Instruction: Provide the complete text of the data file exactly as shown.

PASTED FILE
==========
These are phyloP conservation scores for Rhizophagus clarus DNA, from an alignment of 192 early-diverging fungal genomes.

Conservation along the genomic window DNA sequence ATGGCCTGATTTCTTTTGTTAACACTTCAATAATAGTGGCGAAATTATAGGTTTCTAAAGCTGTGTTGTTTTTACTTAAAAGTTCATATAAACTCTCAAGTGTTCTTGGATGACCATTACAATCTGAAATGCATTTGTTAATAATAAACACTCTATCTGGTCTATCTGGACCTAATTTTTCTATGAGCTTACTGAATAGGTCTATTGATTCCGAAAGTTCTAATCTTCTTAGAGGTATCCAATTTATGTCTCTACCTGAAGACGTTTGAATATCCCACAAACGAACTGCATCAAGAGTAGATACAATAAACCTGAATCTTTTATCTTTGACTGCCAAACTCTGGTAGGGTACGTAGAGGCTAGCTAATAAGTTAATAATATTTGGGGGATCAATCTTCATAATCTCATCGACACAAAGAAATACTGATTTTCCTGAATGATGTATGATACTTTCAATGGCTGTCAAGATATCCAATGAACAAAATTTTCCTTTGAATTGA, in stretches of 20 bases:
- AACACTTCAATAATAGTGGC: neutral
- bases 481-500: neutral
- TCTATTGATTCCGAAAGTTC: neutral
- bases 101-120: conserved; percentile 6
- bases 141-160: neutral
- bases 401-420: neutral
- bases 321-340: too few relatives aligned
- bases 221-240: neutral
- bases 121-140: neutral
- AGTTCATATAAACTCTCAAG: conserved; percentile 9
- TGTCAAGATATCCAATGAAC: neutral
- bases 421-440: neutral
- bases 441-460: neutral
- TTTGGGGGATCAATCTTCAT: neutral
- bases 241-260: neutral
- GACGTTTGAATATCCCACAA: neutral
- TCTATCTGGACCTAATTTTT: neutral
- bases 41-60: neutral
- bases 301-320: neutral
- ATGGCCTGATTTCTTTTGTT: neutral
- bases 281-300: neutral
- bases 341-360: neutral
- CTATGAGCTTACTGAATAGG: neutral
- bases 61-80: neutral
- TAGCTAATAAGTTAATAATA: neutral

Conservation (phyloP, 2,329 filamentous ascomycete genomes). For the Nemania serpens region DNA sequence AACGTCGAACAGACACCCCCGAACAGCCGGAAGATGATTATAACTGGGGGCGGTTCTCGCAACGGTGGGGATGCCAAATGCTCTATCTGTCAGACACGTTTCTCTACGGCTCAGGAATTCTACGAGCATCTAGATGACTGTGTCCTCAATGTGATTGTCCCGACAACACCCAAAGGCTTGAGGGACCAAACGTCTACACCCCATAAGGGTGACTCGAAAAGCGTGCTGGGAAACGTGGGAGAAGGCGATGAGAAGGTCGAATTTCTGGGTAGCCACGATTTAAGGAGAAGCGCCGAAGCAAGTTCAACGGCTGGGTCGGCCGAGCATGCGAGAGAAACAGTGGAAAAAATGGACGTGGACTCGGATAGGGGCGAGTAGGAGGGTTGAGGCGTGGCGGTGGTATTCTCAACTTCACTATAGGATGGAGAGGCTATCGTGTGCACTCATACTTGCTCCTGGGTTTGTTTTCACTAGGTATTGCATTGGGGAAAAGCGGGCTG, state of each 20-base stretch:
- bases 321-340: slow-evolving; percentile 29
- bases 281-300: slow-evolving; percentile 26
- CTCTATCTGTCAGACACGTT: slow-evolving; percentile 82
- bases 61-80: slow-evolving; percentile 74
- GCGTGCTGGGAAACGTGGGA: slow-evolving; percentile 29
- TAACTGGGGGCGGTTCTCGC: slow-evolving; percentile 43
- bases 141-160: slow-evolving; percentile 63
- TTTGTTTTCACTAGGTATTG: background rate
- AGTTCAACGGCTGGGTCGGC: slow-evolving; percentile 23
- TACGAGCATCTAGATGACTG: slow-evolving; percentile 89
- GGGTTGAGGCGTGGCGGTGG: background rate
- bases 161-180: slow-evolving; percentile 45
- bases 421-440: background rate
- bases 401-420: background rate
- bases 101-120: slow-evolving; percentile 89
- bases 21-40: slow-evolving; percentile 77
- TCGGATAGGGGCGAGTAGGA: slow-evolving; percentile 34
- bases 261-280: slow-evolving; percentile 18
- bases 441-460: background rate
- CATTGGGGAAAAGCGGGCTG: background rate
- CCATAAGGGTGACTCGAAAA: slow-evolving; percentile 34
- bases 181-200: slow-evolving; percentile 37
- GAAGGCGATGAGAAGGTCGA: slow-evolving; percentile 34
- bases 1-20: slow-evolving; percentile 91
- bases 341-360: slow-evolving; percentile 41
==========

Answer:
These are phyloP conservation scores for Rhizophagus clarus DNA, from an alignment of 192 early-diverging fungal genomes.

Conservation along the genomic window DNA sequence ATGGCCTGATTTCTTTTGTTAACACTTCAATAATAGTGGCGAAATTATAGGTTTCTAAAGCTGTGTTGTTTTTACTTAAAAGTTCATATAAACTCTCAAGTGTTCTTGGATGACCATTACAATCTGAAATGCATTTGTTAATAATAAACACTCTATCTGGTCTATCTGGACCTAATTTTTCTATGAGCTTACTGAATAGGTCTATTGATTCCGAAAGTTCTAATCTTCTTAGAGGTATCCAATTTATGTCTCTACCTGAAGACGTTTGAATATCCCACAAACGAACTGCATCAAGAGTAGATACAATAAACCTGAATCTTTTATCTTTGACTGCCAAACTCTGGTAGGGTACGTAGAGGCTAGCTAATAAGTTAATAATATTTGGGGGATCAATCTTCATAATCTCATCGACACAAAGAAATACTGATTTTCCTGAATGATGTATGATACTTTCAATGGCTGTCAAGATATCCAATGAACAAAATTTTCCTTTGAATTGA, in stretches of 20 bases:
- AACACTTCAATAATAGTGGC: neutral
- bases 481-500: neutral
- TCTATTGATTCCGAAAGTTC: neutral
- bases 101-120: conserved; percentile 6
- bases 141-160: neutral
- bases 401-420: neutral
- bases 321-340: too few relatives aligned
- bases 221-240: neutral
- bases 121-140: neutral
- AGTTCATATAAACTCTCAAG: conserved; percentile 9
- TGTCAAGATATCCAATGAAC: neutral
- bases 421-440: neutral
- bases 441-460: neutral
- TTTGGGGGATCAATCTTCAT: neutral
- bases 241-260: neutral
- GACGTTTGAATATCCCACAA: neutral
- TCTATCTGGACCTAATTTTT: neutral
- bases 41-60: neutral
- bases 301-320: neutral
- ATGGCCTGATTTCTTTTGTT: neutral
- bases 281-300: neutral
- bases 341-360: neutral
- CTATGAGCTTACTGAATAGG: neutral
- bases 61-80: neutral
- TAGCTAATAAGTTAATAATA: neutral

Conservation (phyloP, 2,329 filamentous ascomycete genomes). For the Nemania serpens region DNA sequence AACGTCGAACAGACACCCCCGAACAGCCGGAAGATGATTATAACTGGGGGCGGTTCTCGCAACGGTGGGGATGCCAAATGCTCTATCTGTCAGACACGTTTCTCTACGGCTCAGGAATTCTACGAGCATCTAGATGACTGTGTCCTCAATGTGATTGTCCCGACAACACCCAAAGGCTTGAGGGACCAAACGTCTACACCCCATAAGGGTGACTCGAAAAGCGTGCTGGGAAACGTGGGAGAAGGCGATGAGAAGGTCGAATTTCTGGGTAGCCACGATTTAAGGAGAAGCGCCGAAGCAAGTTCAACGGCTGGGTCGGCCGAGCATGCGAGAGAAACAGTGGAAAAAATGGACGTGGACTCGGATAGGGGCGAGTAGGAGGGTTGAGGCGTGGCGGTGGTATTCTCAACTTCACTATAGGATGGAGAGGCTATCGTGTGCACTCATACTTGCTCCTGGGTTTGTTTTCACTAGGTATTGCATTGGGGAAAAGCGGGCTG, state of each 20-base stretch:
- bases 321-340: slow-evolving; percentile 29
- bases 281-300: slow-evolving; percentile 26
- CTCTATCTGTCAGACACGTT: slow-evolving; percentile 82
- bases 61-80: slow-evolving; percentile 74
- GCGTGCTGGGAAACGTGGGA: slow-evolving; percentile 29
- TAACTGGGGGCGGTTCTCGC: slow-evolving; percentile 43
- bases 141-160: slow-evolving; percentile 63
- TTTGTTTTCACTAGGTATTG: background rate
- AGTTCAACGGCTGGGTCGGC: slow-evolving; percentile 23
- TACGAGCATCTAGATGACTG: slow-evolving; percentile 89
- GGGTTGAGGCGTGGCGGTGG: background rate
- bases 161-180: slow-evolving; percentile 45
- bases 421-440: background rate
- bases 401-420: background rate
- bases 101-120: slow-evolving; percentile 89
- bases 21-40: slow-evolving; percentile 77
- TCGGATAGGGGCGAGTAGGA: slow-evolving; percentile 34
- bases 261-280: slow-evolving; percentile 18
- bases 441-460: background rate
- CATTGGGGAAAAGCGGGCTG: background rate
- CCATAAGGGTGACTCGAAAA: slow-evolving; percentile 34
- bases 181-200: slow-evolving; percentile 37
- GAAGGCGATGAGAAGGTCGA: slow-evolving; percentile 34
- bases 1-20: slow-evolving; percentile 91
- bases 341-360: slow-evolving; percentile 41